The family spokeswoman also called for Bennion staff to be trained to create an "effective anti-discrimination safe zone."
"We don't want David's life to be tarnished as a bullied kid who was pushed to the limit," Than-Trong said Sunday afternoon in front of the Kearns Library, next door to the church where family members gathered for the boy's viewing.
When contacted after the family news conference, Ben Horsley, Granite School District spokesman, reiterated that school officials had been alerted to bullying problems two years ago, but he said educators had not been contacted about any recent incidents. He said school administrators are given anti-bullying training and that, under state law, teachers must watch an online program.
"We welcome a conversation with the family," Horsley said Sunday. "Frankly, we're at a loss. Without identifying perpetrators or incidents, we're unsure how to proceed."
Horsley said officials are concerned about the grief of the family, students and faculty.
"Our hearts go out to the family and we will get together at the appropriate time," he said.
The boy's father, Nhuan Phan, his older brother, Don Phan, and two cousins, stood next to Than-Trong as she read the prepared statement in front of the closed library. She did not take questions from the media.
The impromptu family news conference came after the school district released its investigation on Friday. District spokesman Horsley had said: "While the administration and police still have outstanding questions with respect to what led this student to take this action, what is clear at this point in time is that [the student] was facing significant personal challenges on multiple fronts."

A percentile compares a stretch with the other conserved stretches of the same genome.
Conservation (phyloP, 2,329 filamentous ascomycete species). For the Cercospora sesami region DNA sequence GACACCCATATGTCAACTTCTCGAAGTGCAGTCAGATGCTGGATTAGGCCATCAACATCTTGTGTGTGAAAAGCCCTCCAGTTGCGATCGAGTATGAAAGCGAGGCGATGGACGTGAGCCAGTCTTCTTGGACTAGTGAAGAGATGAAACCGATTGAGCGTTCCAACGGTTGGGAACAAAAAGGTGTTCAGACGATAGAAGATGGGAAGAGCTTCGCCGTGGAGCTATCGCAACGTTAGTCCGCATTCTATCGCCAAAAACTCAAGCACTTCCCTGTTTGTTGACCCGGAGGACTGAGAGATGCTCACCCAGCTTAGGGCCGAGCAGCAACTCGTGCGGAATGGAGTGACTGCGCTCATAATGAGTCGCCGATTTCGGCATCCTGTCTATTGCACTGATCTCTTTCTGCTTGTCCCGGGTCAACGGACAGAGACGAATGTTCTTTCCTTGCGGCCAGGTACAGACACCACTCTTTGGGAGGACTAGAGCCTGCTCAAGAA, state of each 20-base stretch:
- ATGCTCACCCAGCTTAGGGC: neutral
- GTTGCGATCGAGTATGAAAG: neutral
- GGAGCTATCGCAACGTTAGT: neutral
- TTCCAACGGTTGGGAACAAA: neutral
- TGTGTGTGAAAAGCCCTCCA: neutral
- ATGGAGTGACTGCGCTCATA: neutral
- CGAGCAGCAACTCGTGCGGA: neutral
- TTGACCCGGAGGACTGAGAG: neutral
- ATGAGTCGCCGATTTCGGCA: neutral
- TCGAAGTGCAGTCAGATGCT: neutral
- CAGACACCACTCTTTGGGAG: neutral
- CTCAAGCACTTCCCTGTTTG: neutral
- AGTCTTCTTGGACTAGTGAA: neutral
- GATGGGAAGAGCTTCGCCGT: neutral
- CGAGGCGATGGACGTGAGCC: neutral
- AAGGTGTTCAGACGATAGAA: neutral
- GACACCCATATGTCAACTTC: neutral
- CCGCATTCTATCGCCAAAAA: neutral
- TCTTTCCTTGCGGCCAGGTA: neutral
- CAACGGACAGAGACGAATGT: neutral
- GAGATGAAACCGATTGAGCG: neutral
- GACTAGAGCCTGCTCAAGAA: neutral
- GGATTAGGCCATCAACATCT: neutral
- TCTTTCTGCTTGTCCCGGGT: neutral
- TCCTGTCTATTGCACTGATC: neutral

Recently, David had been speaking with a school counselor about some personal problems, Horsley said, but nothing that involved the school, students or teachers. In addition, Horsley said on Friday that no Bennion Junior student had come forward with information about bullying involving David, even after a school announcement asked for such information and recent chatter on social media about bullying.
"Despite specific personal inquiries, David never reported any further bullying concerns and on the contrary, reported that things were going well," Horsley said in a statement on Friday.
The teen shot himself on Thursday shortly after 3 p.m. He left school at about 1:30 p.m. with his mother but returned to the pedestrian bridge over 6200 South at 2700 West that links to the school's campus just as classes were getting out, Unified Police Lt. Justin Hoyal said. There, he met up with some other students and produced a handgun just before shooting himself.
The Phan family called for those with knowledge of bullying to report it.
"We encourage David's friends, peers and community members to come forward with information to their school administration in order to empower our youth and create safe places in our schools," Than-Trong said. "Please report bullying when you see or hear it."
The family will have a private funeral service this week. Instead of flowers, people can contribute to the Wells Fargo Bank account set up in David Phan's name called The Anti-bullying Foundation.
While the boy's father cried next to her, Than-Trong said at the library, "[David] was raised with compassion and understanding, with a goal to contribute to society. We miss his beautiful smile, his exceptional personality and his witty sense of humor."
Twitter @ rayutah